Pearson May Financial Update: The end of the tax year – do you need to take action?

March 9, 2021

Much of the focus in the press in the past week or so has, of course, been in relation to the Budget and the various measures which the Chancellor announced, both to attempt to repair the economy in the longer term but support those businesses and individuals who continue to face challenging conditions as a result of the coronavirus pandemic, writes Pearson May partner Jacqui Bowden.

We mention a few of these measures at the end of this article, but as the end of the 2020/21 tax year approaches on April 5, it is also a good time to review your affairs, making the most of opportunities to maximise your income and minimise your tax. Some tax planning may require action to be taken before April 5. I will highlight below a few of these. 

Gift Aid Payments

Don’t forget that, in respect of the 2020/21 tax year, higher rate taxpayers can claim an extra 20% of the ‘grossed-up’ donation from H M Revenue & Customs (HMRC) for donations made during the tax year.

For example, if a donation of £80 is made to charity under gift aid during the year, the higher rate tax relief that HMRC will give you will be 20% of £100 i.e. an additional £20. For additional rate taxpayers (those with taxable income above £150,000 for the year), the extra relief would be £25.

Pension Contributions

If you regularly make contributions to pension schemes, you may wish to consider a one-off additional payment to be made before April 5, 2021, particularly if your total income for the current year may take you into the 40% (or even higher) income tax rates. For most individuals, the 40% rate starts to apply once income reaches £50,000.

The tax relief for personal pension contributions works in a similar manner to gift aid payments as mentioned above and as a result, tax relief is available at your marginal rate of tax. You may, however, need to bear in mind and take specific advice concerning the Annual Allowance, which limits the amount that can be contributed to a pension each year while still attracting tax relief.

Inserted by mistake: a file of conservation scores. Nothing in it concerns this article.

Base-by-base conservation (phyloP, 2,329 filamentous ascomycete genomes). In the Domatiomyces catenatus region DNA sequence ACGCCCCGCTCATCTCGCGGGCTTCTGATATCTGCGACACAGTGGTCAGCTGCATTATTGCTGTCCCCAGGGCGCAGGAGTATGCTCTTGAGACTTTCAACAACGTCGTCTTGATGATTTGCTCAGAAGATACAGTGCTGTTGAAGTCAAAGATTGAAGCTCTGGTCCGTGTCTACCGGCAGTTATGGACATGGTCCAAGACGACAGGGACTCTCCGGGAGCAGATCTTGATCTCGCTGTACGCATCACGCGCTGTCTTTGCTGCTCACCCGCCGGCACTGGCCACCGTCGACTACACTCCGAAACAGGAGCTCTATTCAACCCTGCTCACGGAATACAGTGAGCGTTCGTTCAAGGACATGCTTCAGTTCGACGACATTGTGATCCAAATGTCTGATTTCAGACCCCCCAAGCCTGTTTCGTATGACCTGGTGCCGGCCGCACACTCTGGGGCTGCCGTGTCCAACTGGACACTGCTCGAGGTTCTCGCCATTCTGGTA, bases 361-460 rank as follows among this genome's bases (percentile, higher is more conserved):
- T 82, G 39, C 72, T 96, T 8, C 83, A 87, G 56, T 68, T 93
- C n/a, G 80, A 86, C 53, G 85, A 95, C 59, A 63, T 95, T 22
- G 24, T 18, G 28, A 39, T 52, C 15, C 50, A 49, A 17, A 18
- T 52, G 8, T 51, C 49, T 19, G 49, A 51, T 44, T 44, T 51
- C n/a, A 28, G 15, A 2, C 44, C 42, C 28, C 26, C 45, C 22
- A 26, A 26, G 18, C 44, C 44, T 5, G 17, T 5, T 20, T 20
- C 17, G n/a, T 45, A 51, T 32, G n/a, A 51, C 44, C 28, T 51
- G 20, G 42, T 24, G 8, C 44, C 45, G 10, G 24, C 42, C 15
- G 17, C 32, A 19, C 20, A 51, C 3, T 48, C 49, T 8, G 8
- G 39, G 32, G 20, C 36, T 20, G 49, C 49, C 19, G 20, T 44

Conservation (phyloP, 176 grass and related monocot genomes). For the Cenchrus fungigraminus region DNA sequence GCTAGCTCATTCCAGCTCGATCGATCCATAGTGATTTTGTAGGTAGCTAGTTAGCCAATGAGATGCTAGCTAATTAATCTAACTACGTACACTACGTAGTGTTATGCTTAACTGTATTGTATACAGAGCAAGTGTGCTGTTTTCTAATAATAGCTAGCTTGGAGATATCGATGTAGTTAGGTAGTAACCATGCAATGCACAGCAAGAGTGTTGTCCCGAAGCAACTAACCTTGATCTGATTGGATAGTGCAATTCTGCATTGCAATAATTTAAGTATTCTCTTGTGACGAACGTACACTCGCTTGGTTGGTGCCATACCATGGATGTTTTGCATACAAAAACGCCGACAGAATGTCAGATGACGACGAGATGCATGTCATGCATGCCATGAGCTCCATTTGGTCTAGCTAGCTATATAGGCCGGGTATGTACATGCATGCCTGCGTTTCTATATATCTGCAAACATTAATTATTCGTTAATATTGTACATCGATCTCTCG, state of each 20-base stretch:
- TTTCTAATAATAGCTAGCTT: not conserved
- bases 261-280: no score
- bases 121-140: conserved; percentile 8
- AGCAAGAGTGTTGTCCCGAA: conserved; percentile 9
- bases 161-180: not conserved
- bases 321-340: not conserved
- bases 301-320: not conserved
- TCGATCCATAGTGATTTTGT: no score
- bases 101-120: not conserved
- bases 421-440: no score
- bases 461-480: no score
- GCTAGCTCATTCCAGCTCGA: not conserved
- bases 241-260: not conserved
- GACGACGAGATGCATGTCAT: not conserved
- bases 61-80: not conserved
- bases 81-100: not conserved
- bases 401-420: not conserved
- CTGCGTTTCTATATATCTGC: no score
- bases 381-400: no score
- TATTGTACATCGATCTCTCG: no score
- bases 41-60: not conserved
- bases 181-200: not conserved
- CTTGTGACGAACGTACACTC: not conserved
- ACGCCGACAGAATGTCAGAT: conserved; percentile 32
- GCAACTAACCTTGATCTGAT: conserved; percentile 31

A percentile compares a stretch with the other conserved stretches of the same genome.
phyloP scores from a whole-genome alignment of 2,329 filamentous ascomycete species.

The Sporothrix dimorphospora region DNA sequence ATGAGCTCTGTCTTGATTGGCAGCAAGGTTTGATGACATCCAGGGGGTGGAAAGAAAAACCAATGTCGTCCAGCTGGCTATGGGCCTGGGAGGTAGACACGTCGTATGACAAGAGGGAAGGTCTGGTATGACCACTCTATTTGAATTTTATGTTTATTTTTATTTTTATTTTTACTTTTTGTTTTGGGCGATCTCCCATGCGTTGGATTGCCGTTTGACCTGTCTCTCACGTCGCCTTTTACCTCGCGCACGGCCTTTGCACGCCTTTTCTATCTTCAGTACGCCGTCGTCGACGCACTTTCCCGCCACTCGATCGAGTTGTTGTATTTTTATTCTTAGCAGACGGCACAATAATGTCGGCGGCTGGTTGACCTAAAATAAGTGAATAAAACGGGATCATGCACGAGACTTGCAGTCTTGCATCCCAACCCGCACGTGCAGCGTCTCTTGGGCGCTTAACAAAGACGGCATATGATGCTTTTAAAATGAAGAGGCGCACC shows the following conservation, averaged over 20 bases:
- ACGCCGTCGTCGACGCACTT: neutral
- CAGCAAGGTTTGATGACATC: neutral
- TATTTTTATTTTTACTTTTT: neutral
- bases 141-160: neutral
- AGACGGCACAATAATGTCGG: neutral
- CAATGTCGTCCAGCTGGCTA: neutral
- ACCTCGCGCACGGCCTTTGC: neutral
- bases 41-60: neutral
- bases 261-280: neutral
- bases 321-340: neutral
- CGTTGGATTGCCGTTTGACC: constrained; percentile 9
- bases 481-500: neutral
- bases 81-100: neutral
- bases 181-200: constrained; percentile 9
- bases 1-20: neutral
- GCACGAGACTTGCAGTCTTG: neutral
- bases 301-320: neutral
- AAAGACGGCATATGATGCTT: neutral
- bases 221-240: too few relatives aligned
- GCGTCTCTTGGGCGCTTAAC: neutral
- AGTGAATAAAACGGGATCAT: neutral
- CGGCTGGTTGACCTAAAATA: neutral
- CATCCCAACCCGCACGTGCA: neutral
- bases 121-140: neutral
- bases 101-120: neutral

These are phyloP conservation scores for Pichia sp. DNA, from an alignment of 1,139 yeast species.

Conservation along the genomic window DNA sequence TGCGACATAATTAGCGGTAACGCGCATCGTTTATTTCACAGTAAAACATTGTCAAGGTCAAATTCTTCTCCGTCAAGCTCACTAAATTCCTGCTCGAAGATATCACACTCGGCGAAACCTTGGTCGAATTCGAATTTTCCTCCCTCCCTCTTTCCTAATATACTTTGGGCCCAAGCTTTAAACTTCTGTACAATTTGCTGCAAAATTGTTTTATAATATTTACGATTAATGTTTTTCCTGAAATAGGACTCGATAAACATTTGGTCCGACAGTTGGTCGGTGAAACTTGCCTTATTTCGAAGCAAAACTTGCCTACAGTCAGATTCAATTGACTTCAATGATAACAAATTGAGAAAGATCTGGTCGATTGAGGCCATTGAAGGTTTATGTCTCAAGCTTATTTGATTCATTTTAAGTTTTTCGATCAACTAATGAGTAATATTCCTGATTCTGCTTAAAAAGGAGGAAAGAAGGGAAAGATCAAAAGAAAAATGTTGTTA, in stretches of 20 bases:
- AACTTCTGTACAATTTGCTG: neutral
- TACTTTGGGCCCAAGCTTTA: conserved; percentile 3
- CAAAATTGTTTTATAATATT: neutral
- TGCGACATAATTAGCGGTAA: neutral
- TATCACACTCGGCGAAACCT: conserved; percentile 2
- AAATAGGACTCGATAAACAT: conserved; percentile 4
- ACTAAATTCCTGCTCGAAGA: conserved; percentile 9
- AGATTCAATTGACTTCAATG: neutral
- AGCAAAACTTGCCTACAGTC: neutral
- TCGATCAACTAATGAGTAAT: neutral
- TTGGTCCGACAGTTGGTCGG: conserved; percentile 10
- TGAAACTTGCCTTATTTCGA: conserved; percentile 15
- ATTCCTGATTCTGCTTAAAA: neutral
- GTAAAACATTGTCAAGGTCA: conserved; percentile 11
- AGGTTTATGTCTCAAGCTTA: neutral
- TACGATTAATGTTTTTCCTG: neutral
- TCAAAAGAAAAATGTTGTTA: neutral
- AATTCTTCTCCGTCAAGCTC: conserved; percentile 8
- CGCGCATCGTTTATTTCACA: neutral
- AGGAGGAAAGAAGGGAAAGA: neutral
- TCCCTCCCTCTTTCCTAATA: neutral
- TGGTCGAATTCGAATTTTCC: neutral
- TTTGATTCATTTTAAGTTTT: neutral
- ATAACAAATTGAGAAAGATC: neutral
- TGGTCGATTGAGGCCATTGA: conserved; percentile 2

For most individuals, the Annual Allowance is £40,000, but this could be more or less in certain situations, depending on factors such as the level of your income, amount of pension contributions made in earlier years and whether you are already drawing a pension etc.

High Earners

High earners also need to bear in mind that they may be at risk of losing their personal allowance. Those with ‘net adjusted income’ in excess of £100,000 for 2020/21 will lose the whole or part of their personal allowance of £12,500. For every £2 of income in excess of £100,000 the allowance is reduced by £1, leading to an effective marginal rate of income tax of 60% in the band between £100,000 and £125,000. Once net adjusted income reaches £125,000 the allowance is completely eliminated.

With both gift aid donations and pension contributions, it is certainly worth considering making a one-off payment before April 5, 2021 if you are in danger of losing all or part of your personal allowance or being subject to the High Income Child Benefit Charge (which applies when ‘net adjusted income’ exceeds £50,000).

The gross amount of any gift aid donations and pension contributions are deducted from total income when calculating ‘net adjusted income’ for these purposes.

For example, if you are expecting your total income for 2020/21 to be £110,000 (and assume for these purposes that you haven’t yet made any pension contributions in the tax year), by making a net pension payment of £8,000 before April 5, 2021, could save you additional income tax of £4,000, over and above the basic rate relief, meaning the effective cost (after tax relief) of the pension payment is actually only £4,000. In other words, you obtain the benefit of £10,000 being contributed to your pension scheme at a cost of only £4,000 – a massive 60% relief.

The above is just a small selection of some of the tax planning points included in Pearson May’s annual publication Financial Perspectives – End of Tax Year Guide Spring 2021 available for free on or by phoning or emailing its offices at 

Budget 2021 

As mentioned above, the Chancellor’s recent Budget included various measures relevant to individuals, including an extension to the furlough scheme and Self-Employment Income Support scheme, and a rise in the personal Income Tax allowance for 2021/22 to £12,570 (but a ‘freeze’ in this allowance for the next four years thereafter). 

Similarly, the Capital Gains Tax annual exemption, Inheritance Tax nil-rate bands and the pensions lifetime allowance are all to remain at their current levels until 2025/26. The current Stamp Duty land tax holiday was also extended to June 30, 2021, (and at a reduced level until September 30, 2021).

The most notable change which will affect many businesses in the forthcoming years was an increase in the Corporation Tax rate to 25%, with effect from April 2023.

This will however only apply in full once a company’s profits exceed £250,000. Companies with profits of £50,000 or less will continue to pay the existing rate of 19% and those with profits between £50,000 and £250,000 will be liable to an effective rate between 19% and 25%.

Further details of the Budget announcements are included in Pearson May’s 2021 Budget Report publication, which is also available on its website or by contacting one of its offices.

The above is for general guidance only and no action should be taken without obtaining specific advice. Such advice in relation to pension schemes should be obtained from a pension adviser or an independent financial adviser.





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